A gigantic Saharan dust cloud moving to the southeast of the US. USA It hit parts of the Caribbean, prompting warnings due to dangerous levels of air quality, Reuters reports.
While strong warm winds over the Sahara desert carry columns of sand thousands of kilometers across the Atlantic Ocean each year during the summer months, experts say the dust cloud, nicknamed “Godzilla”, is the densest in 50 years.
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“This is the most significant event in the last 50 years. Conditions are dangerous on many Caribbean islands, “said Pablo Méndez Lázaro, an environmental health specialist at the University of Puerto Rico. Associated Press (AP).
The “Godzilla” dust cloud moved to the eastern Caribbean over the weekend and hit Hispaniola, Jamaica, Puerto Rico and eastern Cuba as it advanced toward Central America and the southern United States, according to Reuters .
Residents throughout the area have warned residents to stay home as much as possible and wear a face mask, especially those with respiratory conditions. Many health specialists were concerned with those dealing with respiratory symptoms related to generalized coronavirus.
José Alamo, meteorologist at the US National Weather Service. USA In San Juan, Puerto Rico, he said that San Juan’s main international airport reported only 5 miles of visibility according to the AP.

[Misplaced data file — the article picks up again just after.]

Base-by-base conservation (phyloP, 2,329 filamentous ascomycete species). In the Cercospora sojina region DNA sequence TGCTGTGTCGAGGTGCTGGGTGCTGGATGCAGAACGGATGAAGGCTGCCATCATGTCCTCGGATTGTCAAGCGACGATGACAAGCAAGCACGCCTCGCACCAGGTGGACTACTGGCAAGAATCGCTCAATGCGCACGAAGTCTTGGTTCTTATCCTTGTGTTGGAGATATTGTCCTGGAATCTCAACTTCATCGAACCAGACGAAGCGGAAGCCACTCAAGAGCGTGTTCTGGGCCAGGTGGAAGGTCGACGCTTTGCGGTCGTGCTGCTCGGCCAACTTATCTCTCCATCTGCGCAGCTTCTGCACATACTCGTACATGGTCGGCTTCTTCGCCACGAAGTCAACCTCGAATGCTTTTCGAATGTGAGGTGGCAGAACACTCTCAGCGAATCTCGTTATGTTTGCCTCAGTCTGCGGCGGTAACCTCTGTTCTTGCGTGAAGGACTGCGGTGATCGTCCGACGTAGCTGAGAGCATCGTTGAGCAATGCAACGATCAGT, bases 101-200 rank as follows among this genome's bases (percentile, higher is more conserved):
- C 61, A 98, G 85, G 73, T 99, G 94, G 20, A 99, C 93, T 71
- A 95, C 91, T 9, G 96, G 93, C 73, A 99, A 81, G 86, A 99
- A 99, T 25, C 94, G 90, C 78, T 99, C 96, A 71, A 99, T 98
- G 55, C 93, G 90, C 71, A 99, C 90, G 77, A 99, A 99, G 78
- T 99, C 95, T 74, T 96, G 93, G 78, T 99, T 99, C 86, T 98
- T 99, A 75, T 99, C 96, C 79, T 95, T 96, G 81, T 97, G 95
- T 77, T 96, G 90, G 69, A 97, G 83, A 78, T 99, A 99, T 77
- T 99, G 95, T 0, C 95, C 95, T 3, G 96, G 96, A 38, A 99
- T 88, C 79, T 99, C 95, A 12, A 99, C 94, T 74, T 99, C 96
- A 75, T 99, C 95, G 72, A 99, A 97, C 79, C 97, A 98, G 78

An updated computer model forecast (Monday, June 22) of atmospheric dust for the next 10 days. pic.twitter.com/1nTg8vd9M7
– NWS Eastern Region (@NWSEastern) June 22, 2020
A NASA model estimates that much of the dust will dissipate in the Gulf of Mexico before reaching land, and what remains of the cloud will reach Louisiana, Mississippi, Alabama and Georgia later this week. The cloud is expected to bring beautiful sunsets to parts of Florida, Texas, and Louisiana.
NASA’s Earth Observatory said the thickest part of the cloud appears to extend about 1,500 miles across the Atlantic.
According to the US National Oceanic and Atmospheric Administration. USA (NOAA), the dry and dusty air mass known as the Saharan air layer forms over the Sahara desert and moves across the North Atlantic every three to five days from late spring to early autumn, reaching its point maximum in late June to mid-August.